phase 1 week 11 Flashcards Preview

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Flashcards in phase 1 week 11 Deck (51):
1

What is temperature homeostasis controlled by?

the thermoregulatory centre in the hypothalamus

2

Describe the thermoreceptors

2 sets
receptors in hypothalamus measures temperature of blood passing through brain (core temperature)
receptors in skin measures external temperature

3

What is the body's response in there is a low core temperature?

vasoconstriction
increased metabolic rate
shivering
hair raised

4

What is the body's response if there is a high core temperature?

vasodilation
decreased metabolic rate
sweating hair lowered

5

What is pyrexia?

also known as fever
any elevation of the body temperature above normal
Defensive mechanism to fight infection

6

Describe the mechanism of pyrexia

When bacteria or viruses damage body tissue, WBCs secrete pyrogens
Pyrogens are carried in the blood to the hypothalamus
they inhibit the heat-sensing neurons and excite the cold-sensing neurones
The hypothalamic thermostat "set-point" is raised

7

What are the high temperatures in pyrexia thought to achieve?

stimulate leukocyte activity
may directly kill or inhibit the growth of some viruses and bacteria

8

Describe paracetamol

Also known as acetaminophen
small molecule
not NSAID
no anti-inflammatory properties

9

describe how paracetamol is thought to work?

acts directly on the CNS, increasing pain thresholds by inhibiting cyclooxygenases, COX1, COX2 and COX3 - enzymes involved in prostaglandin synthesis
antipyretic properties due to effects on the heat-regulating centres of the hypothalamus resulting in peripheral vasodilation, sweating and hence heat dissipation

10

Describe the external ear

Extending from the side of the head is the pinna (auricle)
canal leading inwards is external acoustic meatus
canal covered in epithelium, some of which contain hair and modified sweat glands producing cerumen

11

Describe the tympanic membrane

separates the external acoustic meatus form the middle ear
Connective tissue core lined with epithelium on the outside and mucous membrane on the inside
Attaches to the malleus and the umbo of the tympanic membrane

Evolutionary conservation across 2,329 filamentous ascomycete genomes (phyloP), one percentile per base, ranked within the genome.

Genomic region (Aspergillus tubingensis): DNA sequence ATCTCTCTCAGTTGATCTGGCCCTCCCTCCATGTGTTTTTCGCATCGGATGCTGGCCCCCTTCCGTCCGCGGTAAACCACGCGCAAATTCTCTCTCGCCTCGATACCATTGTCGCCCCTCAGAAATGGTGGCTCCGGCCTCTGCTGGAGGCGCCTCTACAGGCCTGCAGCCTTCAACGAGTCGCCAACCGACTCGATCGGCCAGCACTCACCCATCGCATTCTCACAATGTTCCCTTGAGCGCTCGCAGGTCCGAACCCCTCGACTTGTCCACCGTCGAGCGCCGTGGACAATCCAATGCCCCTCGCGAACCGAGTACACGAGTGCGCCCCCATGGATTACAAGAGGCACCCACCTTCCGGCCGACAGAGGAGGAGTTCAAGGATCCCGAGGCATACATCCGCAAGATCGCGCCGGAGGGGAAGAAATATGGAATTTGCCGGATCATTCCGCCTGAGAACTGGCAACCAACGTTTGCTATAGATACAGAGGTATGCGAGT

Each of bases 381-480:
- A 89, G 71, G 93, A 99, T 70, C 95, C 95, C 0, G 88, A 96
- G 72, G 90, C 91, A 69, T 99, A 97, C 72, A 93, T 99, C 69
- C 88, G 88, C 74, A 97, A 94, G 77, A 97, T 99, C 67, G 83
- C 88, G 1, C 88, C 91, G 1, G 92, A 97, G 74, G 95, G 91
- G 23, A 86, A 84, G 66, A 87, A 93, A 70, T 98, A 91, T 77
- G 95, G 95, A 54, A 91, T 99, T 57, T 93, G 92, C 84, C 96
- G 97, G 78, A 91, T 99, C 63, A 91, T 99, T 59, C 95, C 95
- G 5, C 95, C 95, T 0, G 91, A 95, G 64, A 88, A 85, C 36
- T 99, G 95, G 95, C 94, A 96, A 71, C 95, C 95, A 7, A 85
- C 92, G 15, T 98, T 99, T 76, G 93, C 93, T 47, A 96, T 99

12

Describe the middle ear

malleus, incus, stapes
stapes attached to the lateral wall of the internal ear at the oval window
middle ear muscles

13

Describe the inner ear

Vestibular apparatus - sensory structures for balance and head movements
cochlea- contains sensory epithelium for hearing, the organ of corti

14

Describe the amplification of sound that occurs in the ear

pinna acts as directional filter, amplifying sounds from some directions more than others
The pinna and the ear canal increase the sound pressure level by up to 20dB
Since the area of the tympanic membrane is greater than the of the footplate at the oval window sound is further amplified by about 25dB

15

Describe how vibrations get into the cochlea

oval window faces into the vestibule
vestibule contains sensory epithelia for vestibular apparatus
vestibule leads into the scala vestibuli. Waves of pressure pass through the scala vestibuli to and back out through the scala tympani, terminating at the round window

16

Describe the scala media

organ of corti - sensory epithelium containing hair cells
stria vascular - regulates ionic and metabolic environment of the scala media

17

Describe resonant frequency

objects vibrate most strongly at their resonant frequency
the mass and stiffness of an object determines its resonant frequency
resonant frequency goes up with increasing stiffness and down with increasing mass

18

What mass and stiffness would a high frequency sound resonate best in?

stiff and light

19

What mass and stiffness would a low frequency sound resonate best in

flexible and bendy

20

Describe the basilar membrane

stiff and light at one end